Monday, December 8, 2008

Festivus Camelus

Minneapolis, Minnesota

Her presence delighted as much as it startled. Neither she nor any of her relatives had attended the previous gatherings, held for 29 consecutive years on the first Saturday of December in a tony neighborhood of Minneapolis. While not prepared for it, members of the clan took her appearance on the scene in stride, feeling a brimming excitement and joy that she had finally joined them in year 30.

Her name was Claudia, and she was beautiful, embodying and confirming hopes and dreams that everything was possible.

She was taller and classier than some had imagined her to be, and her pouting mouth, long eyelashes, and long neck – moving with an easy grace – lent an air of affectionate assurance and captivating charisma. A temperature in the single digits, accompanied by wind gusts to 38mph, turned her exhalations steamy.

Still, she stood on the front lawn for two hours in the new snow, greeting guests with a gentle familiarity that suggested all of them were old friends.
Camera flashes accentuated the floodlit scene as she held court with anyone seeking a record of their encounter with her celebrity. An escort stood nearby to insure safety and propriety. Her daughter had sent regrets, having her own holiday party to attend.

Her family's dynastic name, Camelus Dromedarius, placed her among the 90% of its members with a single hump on their backs, and distinguished them from their Camelus Bactrianus cousins who carry two.

That she had joined the Camel Party festivities in person felt perfectly natural. After all, her family had provided the organizing iconography of the clan's convenings from the beginning. From two original tapestrys, the founders's collection of items camelus grew to include photos, postcards, drawings, and statues small and large. In addition, there is the annual cake, sculpted in the form of a dromedary in repose, covered in colorful icing, and measuring up to three feet long.

The robust rendition of the Camel Song, composed sometime around year nine, opens the last third of songs on the caroling list, while a life-sized camel puppet wends its way through the throng. New verses have been added over the years to mark milestones and reflect the changing zeitgeist. The 30th year introduced lyrics celebrating a dawning era of change.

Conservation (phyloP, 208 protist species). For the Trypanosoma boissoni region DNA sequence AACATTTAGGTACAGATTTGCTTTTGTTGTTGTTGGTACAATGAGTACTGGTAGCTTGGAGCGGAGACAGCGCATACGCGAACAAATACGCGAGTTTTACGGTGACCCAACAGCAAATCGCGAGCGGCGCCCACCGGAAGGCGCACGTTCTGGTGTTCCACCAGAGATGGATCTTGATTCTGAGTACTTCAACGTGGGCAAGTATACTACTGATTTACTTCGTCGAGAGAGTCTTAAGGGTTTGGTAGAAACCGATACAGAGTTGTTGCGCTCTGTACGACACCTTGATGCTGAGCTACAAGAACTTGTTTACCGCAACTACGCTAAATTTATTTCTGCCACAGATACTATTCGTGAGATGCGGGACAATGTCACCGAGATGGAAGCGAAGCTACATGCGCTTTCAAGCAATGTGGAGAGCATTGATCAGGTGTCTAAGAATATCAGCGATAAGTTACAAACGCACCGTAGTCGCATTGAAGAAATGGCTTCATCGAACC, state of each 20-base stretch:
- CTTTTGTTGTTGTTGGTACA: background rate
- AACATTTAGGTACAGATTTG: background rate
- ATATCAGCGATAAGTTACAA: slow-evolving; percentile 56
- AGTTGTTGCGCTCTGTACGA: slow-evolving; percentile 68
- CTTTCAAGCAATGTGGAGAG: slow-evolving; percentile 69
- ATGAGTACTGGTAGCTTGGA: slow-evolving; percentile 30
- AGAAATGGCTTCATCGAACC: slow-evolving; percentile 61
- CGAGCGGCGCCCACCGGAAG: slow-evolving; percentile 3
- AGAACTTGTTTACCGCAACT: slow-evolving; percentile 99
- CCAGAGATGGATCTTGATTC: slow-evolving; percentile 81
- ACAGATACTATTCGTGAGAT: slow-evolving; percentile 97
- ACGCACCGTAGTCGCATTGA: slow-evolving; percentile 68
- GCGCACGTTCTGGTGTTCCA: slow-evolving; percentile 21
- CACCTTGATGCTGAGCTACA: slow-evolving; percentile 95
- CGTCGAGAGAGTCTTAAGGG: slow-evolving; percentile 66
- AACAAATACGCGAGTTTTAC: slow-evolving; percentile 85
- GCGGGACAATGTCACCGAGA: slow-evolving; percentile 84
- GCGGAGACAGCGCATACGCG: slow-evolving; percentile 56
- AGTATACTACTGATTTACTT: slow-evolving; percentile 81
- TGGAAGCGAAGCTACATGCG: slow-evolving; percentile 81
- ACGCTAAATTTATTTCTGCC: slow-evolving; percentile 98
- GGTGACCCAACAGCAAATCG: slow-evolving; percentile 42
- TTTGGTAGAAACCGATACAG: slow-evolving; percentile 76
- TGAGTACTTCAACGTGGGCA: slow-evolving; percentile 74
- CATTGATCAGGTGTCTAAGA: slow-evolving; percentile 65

The Camel Party always celebrates the change within continuity and the continuity within change.

What started in 1979 as a non-sectarian holiday gathering of relatives and friends has evolved into an experience, a production, and a "happening" (a term for those alive in the late 1960s) that has hosted thousands of souls in ways beguiling, bemusing, and sometimes outrageous.

Colored lights. Wreaths. Garlands. Poinsettias. Potluck foodstuffs. Piles of shoes. Dancing socks. Rock 'n roll. Blues. Rhythm and blues. Chicken dances. Instrumental ensembles of piano, accordion, trombone, oboe, flute, guitar. Carols, naughty and sacred. Desserts for days. Wine, water, and soda. Crowds and conversations of hundreds. Welcome and inclusion. Fashions new and old. Santa and elves.

For attendees constant and episodic, Festivus Camelus notes and incorporates transitions of education, career, conception, birth, health, and death. It forever marks its participants who return from all corners of Minnesota, Madison, San Diego, San Francisco, Boston, New Haven, New York, Washington, Canada, Germany, and China.

Along with everything,

It warms the cockles, cockles, cockles of our fiery pagan hearts,
In the cold of icy December,
Wild revelries remember,
The heat of the golden sun! *

* Refrain from
The Camel Song, © 2008, Davies/Schiller